Book review: The Number Devil by Hans Magnus Enzensberger

The Number Devil: A Mathematical AdventureThe Number Devil: A Mathematical Adventure by Hans Magnus Enzensberger
My rating: 4 of 5 stars

I’ve been meaning to read this book for a long time, as it came highly recommended by both my kids. After reading it, I can see why. The author has written a loose structure of a novel in order to painlessly and seamlessly teach children some basic math concepts. Along the way, he makes math fun and interesting and accessible. (I actually happen to think math *is* fun and interesting and accessible, but I realize that not everyone does.)
The book is geared towards middle schoolers, but it works well for older children and adults as well. It also works well for both people who love math and its intricacies as well as people who are math-phobic, as it provides explanations and projects for experiential learners, all in a fun and light-hearted way.
I would best characterize the book as a novel about math. If that intrigues you, then read the book!

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Book review: Wicked and the Wallflower by Sarah MacLean

Wicked and the Wallflower (The Bareknuckle Bastards, #1)Wicked and the Wallflower by Sarah MacLean
My rating: 4 of 5 stars

As you can tell from my Goodreads shelves, I read a lot of Regency romances. I love them–they are light, frothy, and “spoiler alert” always have a happy ending. :). Occasionally, one comes along that has more depth than normal in this genre of lightheartedness and deserves a special mention. “Wicked and the Wallflower” is one of those books.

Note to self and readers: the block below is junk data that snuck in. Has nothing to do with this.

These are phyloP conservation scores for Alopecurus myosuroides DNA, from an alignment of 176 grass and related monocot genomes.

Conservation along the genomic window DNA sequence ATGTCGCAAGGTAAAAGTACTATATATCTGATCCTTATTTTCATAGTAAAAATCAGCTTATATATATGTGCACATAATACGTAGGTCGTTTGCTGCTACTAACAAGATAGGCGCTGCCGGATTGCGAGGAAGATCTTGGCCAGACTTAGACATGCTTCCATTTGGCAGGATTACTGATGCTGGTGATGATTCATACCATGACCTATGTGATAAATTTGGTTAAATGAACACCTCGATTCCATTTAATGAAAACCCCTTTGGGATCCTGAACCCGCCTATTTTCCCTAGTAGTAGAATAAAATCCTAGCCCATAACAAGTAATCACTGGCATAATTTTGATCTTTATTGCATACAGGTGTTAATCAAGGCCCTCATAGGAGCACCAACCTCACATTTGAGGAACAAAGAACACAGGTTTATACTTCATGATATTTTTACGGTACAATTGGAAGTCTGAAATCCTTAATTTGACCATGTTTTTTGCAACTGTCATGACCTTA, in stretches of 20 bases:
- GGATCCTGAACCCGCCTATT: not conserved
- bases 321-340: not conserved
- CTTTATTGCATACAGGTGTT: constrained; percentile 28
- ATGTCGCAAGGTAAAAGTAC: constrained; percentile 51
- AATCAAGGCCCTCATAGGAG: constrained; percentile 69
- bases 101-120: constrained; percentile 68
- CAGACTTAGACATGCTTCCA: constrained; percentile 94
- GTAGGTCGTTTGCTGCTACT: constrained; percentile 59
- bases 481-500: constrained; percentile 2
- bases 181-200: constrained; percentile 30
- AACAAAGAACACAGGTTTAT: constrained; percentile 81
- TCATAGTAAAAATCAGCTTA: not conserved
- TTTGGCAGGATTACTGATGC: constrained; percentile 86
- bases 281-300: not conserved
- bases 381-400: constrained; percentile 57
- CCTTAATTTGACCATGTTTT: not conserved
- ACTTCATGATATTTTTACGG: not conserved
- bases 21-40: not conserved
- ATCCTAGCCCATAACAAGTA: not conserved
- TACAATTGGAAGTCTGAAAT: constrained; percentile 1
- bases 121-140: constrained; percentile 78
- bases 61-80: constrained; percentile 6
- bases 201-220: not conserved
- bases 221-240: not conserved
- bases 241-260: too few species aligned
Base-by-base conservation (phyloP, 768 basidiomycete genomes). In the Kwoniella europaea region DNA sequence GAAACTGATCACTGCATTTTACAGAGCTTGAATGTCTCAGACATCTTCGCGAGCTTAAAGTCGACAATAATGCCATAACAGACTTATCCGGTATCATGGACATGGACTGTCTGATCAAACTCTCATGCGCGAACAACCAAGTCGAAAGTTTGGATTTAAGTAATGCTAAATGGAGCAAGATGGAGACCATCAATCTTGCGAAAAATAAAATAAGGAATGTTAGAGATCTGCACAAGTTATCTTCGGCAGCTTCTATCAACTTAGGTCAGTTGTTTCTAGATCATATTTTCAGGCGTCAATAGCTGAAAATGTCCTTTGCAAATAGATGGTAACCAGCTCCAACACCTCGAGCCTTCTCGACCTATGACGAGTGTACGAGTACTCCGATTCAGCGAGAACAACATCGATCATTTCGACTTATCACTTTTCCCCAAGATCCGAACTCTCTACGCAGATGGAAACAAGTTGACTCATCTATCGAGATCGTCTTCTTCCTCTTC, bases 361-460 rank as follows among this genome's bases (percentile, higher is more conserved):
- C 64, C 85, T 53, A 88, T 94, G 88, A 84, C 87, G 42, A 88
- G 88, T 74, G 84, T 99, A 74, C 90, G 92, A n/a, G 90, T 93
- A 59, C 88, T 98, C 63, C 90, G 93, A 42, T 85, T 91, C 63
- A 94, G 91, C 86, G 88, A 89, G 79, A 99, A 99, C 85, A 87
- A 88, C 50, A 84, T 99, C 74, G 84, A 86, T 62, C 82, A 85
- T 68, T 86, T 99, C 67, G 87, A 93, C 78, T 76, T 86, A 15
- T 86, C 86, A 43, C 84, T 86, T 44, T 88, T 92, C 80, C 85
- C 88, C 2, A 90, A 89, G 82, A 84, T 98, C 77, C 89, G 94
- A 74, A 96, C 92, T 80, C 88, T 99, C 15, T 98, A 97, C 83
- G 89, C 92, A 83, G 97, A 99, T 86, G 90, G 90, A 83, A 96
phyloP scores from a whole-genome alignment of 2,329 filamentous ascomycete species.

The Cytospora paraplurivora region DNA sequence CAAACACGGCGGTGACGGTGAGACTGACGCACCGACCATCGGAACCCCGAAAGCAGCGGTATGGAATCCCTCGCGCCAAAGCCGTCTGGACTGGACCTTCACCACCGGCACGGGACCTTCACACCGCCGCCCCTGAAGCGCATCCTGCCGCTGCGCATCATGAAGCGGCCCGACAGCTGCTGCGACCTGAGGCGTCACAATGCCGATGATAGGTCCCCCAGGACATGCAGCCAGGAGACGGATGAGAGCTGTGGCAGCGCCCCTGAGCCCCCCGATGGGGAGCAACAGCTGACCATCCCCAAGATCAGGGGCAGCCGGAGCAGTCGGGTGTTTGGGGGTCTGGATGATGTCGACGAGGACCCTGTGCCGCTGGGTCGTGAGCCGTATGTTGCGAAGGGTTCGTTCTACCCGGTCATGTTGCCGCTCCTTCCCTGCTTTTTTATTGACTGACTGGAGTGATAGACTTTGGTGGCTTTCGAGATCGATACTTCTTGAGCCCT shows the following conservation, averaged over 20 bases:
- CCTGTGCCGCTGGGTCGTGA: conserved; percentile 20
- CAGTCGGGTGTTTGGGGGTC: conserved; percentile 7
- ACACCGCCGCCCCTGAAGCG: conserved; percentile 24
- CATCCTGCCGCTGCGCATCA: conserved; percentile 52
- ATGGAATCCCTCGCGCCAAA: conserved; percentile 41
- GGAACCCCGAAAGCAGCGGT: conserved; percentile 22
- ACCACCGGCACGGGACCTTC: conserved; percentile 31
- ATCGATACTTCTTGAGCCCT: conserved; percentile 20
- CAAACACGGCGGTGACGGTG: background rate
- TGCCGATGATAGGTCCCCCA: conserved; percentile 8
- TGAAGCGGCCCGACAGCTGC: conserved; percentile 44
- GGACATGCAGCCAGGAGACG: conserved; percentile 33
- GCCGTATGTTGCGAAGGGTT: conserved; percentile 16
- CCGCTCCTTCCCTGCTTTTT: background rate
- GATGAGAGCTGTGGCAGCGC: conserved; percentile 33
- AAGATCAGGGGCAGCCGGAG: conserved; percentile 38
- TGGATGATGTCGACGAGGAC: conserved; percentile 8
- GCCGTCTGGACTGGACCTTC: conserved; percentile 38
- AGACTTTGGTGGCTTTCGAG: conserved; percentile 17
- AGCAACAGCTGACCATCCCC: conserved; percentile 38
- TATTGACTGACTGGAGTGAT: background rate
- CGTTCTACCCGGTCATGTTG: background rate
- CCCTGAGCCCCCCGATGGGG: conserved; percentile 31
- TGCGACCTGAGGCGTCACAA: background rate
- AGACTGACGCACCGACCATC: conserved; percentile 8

To begin with, the heroine is plain (but smart). This is a fairly normal anomaly in a genre where the heroine is usually–but not always–beautiful. But the hero is dark (ethically, not just physically) and climbed out of the gutter through sheer force of will and brains. This is not a “good girl reforms bad boy” plot. This is a “good girl joins bad boy” plot. That’s an unusual anomaly. I adored it.
The backstory has complexity, the banter between the hero and heroine is charming, and the entire book has unsuspected depth. It’s as if a Georgette Heyer Regency romance married a C.S. Harris Sebastian St. Cyr mystery, and they had a child (who was happy).
I can’t wait for the second book in the series!

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Paris!! (September 2018)